Polenta Gorgonzola Plate

On Sunday, Lilly and I had a study date at Bacchus, a super cute Greek-inspired wine bar and coffeeshop that towers its white-washed walls in an oddly tall structure amid the weeds and small shops lining Montrose.

If you look behind her head, you can kind of see what the inside looked like–the ceiling painted like the sky, pillared archways, bright tables and couches and paintings of Greek scenery on the walls. We clearly got a lot of studying done.

We tried valiantly.

Because obviously, every time we’re together, we get a lot done.

The dish Lilly is holding out in the first collage contains some very small, very salty pickles called cornichon. They came in the Mediterranean sampler I got, which also had house-made hummus, marinated olives, dolmades (stuffed grape leaves) and really thin house-made pita chips. Lilly got the Grecian sandwich (roast beef, feta, veggies and tzatziki in a pita) and an almond croissant. She would not stop raving about the sandwich.

Top left: Grecian sandwich. Bottom right: Mediterreanean sampler. Other pics: Lilly eating cornichons.

I really wanted to like the sampler, but I just wasn’t really crazy about any of it–even the dolmades, which rank high on my list of all-star foods. Basically, I was disappointed after the standards set by 13 Celsius a few weeks ago (apparently wine bars are the place to be on Sunday afternoons…).

Remember that polenta gorgonzola plate I posted about? I’m going to teach you how to make it.

Impress all your friends with this!

Except…unless you have a panini maker, it’s going to to look more like this:

It’ll still taste great.

How could it not, with the runniness of the egg that slides all over the pile of balsamic and honey-slicked greens that are studded with sweet bursts of grapes, tangy crumbs of gorgonzola,  and creamy-grainy lumps of polenta?

So it’s yum, but also super easy to make and even the homemade version is fairly gourmet-looking, in my humble opinion. I skipped the asparagus spears that came with the original plate because I didn’t want to buy a whole bunch and only use four spears for this recipe, but feel free to top recipe with two grilled spears.

If you like polenta or are lazy and want to buy it premade, you can buy premade tubes at Whole Foods and many other grocery stores. A slightly cheaper way and honestly not much harder way to go is to make polenta from scratch, aka cornmeal and water.

So go buy some cornmeal, gorgonzola and grapes and make this RIGHT NOW!

Please 🙂

Note: I wrote down measurements for the sake of pretending to measure things, but really, use whatever you want. If you want half a cup of salad greens and an extra handful of grapes, do it! Or no cheese and double the polenta, do it! These are just the basic ratios that I used when making my own salad.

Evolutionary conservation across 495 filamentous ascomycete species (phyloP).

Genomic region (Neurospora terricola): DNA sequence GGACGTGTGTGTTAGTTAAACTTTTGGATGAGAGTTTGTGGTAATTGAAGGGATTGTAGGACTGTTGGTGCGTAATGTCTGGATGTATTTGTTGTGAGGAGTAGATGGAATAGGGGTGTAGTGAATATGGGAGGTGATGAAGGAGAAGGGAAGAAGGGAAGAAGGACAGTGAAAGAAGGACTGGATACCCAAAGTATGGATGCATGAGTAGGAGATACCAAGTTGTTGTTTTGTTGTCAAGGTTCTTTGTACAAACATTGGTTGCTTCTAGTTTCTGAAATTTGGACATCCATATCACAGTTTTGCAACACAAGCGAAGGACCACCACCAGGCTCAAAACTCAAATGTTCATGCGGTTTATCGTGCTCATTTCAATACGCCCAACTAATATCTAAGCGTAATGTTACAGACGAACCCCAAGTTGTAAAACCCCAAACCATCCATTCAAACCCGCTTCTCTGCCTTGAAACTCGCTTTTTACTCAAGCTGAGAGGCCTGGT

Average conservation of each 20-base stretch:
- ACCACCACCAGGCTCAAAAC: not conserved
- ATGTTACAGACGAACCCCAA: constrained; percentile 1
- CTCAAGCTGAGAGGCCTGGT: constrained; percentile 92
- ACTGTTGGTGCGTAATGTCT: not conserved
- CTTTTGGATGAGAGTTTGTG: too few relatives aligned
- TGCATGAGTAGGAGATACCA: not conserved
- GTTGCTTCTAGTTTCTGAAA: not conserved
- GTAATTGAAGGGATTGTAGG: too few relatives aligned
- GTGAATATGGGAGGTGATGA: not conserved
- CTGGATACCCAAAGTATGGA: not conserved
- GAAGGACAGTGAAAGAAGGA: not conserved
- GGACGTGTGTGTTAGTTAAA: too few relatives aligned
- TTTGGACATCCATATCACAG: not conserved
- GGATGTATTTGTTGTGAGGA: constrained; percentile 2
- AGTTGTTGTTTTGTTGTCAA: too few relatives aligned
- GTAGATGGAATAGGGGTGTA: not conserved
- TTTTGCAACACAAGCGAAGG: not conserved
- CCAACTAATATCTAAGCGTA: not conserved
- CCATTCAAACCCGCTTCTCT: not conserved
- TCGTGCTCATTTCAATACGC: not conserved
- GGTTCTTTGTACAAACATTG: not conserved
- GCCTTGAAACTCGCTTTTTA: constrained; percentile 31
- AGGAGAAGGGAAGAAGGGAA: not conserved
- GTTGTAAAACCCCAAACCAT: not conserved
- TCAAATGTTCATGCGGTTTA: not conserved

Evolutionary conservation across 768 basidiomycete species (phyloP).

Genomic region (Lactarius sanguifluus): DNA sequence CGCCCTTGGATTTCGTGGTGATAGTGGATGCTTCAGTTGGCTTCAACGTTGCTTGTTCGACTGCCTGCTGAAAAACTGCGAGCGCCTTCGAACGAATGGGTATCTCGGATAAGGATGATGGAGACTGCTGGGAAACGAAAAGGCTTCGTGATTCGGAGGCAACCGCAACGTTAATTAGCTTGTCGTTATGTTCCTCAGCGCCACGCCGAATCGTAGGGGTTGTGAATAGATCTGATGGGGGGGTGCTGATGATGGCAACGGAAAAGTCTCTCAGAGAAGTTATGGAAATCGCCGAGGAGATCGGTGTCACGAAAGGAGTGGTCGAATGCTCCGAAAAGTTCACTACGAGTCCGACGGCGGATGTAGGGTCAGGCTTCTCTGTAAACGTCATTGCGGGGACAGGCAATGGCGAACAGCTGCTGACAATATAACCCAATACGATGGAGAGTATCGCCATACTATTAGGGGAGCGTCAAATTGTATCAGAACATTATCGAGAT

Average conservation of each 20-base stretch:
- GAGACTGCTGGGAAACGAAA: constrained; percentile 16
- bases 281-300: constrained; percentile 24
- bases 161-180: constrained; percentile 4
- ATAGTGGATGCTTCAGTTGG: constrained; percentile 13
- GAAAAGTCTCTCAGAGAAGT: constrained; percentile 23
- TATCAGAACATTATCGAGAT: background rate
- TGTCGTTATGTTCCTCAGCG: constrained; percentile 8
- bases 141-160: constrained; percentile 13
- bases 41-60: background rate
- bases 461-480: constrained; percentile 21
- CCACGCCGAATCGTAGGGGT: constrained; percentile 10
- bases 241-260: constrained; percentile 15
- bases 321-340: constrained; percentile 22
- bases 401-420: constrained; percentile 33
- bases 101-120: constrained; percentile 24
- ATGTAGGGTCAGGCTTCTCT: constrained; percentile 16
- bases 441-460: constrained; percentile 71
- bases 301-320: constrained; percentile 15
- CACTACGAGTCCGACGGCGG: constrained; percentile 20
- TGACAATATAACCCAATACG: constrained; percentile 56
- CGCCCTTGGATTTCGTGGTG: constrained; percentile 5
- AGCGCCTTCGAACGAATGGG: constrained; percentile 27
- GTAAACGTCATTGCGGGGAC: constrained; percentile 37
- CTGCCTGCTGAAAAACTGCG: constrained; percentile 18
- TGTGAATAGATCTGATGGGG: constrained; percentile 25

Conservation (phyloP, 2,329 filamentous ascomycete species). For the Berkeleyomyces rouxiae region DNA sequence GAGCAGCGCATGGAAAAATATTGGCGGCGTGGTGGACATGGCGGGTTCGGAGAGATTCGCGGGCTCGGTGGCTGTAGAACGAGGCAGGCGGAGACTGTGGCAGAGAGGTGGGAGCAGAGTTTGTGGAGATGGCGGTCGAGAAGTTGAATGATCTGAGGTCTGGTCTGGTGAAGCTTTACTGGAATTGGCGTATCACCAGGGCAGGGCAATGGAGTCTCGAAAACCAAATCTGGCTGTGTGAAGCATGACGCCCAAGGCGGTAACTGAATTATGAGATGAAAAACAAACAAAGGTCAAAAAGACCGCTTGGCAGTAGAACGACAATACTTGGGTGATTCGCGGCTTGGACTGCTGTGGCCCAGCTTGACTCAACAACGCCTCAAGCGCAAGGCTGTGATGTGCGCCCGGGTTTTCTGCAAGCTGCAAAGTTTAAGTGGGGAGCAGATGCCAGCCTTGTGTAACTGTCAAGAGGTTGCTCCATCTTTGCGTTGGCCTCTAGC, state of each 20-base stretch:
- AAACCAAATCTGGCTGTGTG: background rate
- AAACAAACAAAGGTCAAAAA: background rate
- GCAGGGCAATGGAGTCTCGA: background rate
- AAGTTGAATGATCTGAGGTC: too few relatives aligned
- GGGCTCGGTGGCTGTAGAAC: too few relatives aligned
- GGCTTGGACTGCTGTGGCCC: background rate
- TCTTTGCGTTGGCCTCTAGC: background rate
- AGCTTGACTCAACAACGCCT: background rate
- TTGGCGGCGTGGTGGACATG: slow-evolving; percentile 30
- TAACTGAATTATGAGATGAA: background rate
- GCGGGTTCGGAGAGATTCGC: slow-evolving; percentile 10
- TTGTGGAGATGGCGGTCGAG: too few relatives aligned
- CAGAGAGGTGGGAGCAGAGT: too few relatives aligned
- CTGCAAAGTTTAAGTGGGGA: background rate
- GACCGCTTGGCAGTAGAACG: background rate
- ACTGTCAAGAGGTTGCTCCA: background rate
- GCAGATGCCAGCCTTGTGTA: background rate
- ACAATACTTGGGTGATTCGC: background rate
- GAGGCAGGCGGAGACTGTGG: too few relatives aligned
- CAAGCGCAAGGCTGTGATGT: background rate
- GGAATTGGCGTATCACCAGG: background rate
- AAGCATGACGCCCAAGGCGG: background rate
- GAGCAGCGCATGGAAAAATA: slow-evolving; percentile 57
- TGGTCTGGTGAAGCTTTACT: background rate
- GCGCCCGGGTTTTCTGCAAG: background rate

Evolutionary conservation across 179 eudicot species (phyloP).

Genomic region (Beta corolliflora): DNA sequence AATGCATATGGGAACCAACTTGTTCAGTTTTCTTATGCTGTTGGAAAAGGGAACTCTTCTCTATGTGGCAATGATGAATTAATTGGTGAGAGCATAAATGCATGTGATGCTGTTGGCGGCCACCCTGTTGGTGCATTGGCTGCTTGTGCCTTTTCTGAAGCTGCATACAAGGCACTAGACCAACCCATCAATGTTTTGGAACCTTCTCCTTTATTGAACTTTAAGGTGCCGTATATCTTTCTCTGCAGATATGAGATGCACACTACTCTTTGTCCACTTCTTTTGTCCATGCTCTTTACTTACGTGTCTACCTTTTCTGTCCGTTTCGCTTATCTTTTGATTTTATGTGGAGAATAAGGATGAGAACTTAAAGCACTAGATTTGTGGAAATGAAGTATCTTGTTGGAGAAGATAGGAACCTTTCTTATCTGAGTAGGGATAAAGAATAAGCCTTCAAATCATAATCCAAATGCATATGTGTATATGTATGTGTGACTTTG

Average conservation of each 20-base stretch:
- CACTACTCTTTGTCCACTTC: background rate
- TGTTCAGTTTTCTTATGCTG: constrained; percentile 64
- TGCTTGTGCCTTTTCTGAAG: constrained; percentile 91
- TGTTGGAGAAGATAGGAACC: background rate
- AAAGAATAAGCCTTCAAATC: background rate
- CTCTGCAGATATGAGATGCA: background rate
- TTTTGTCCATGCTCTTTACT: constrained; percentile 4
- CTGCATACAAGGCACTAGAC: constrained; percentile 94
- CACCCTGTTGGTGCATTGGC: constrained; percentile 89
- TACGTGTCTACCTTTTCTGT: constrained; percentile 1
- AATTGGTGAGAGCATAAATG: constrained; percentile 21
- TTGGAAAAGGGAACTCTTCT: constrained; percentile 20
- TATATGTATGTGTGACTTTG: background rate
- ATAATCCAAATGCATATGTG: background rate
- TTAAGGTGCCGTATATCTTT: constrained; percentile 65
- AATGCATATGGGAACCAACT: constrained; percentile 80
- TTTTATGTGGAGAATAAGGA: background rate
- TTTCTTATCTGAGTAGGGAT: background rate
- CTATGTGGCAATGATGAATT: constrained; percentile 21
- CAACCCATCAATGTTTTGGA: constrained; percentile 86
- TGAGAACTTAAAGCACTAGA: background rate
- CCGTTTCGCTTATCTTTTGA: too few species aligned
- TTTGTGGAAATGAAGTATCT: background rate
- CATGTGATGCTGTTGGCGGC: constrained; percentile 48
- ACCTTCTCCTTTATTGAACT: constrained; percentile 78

Polenta Gorgonzola Plate
Inspired by 13 Celsius.

Serves 2.

1/4 cup + 1 tablespoon cornmeal
1 cup water
2 eggs
3 cups mixed greens
3/4 cup red grapes
2-4 tablespoons gorgonzola cheese crumbles
olive oil

For the dressing:
4 teaspoons olive oil
1 teaspoon balsamic vinegar
2-4 teaspoons honey (to taste)
salt and pepper to taste

1) Make the polenta: Bring 1 cup of salted water to boil. Add cornmeal to boiling water and stir until all water is absorbed into cornmeal–break up any lumps (be quick! Lumps may form very quickly unless you stir fast) with a wooden spoon. Pour cornmeal mixture onto a greased or parchment-paper lined cookie sheet. Spread into a half-inch thick layer and let cool.

2) While polenta is cooling, wash grapes and cut in half. Set a frying pan to medium heat. When polenta is cool enough to handle, use the top of a small glass like a cookie cutter to cut six rounds (or so) out of the cornmeal layer. Swirl a bit of oil in the frying pan and grill polenta rounds on both sides until lightly browned, about 2 minutes per side. (Alternatively, if you have a panini maker, now would be a great time to bust it out.)

4) Make the dressing: While polenta is frying, whisk together the oil, balsamic and honey. Season with salt and peper to taste.

3) Fry eggs sunny side up: When polenta is done, Heat frying pan over medium heat. Add a dab of butter or olive oil when pan is hot and crack both eggs into the pan. Season with salt and pepper. Turn heat down to low until egg white is set and the yolk is still runny.

4) Assemble plates: Divide spring mix between two plates and drizzle with balsamic dressing. Top with polenta rounds, grapes, gorgonzola cheese. Plop an egg on top and EAT!

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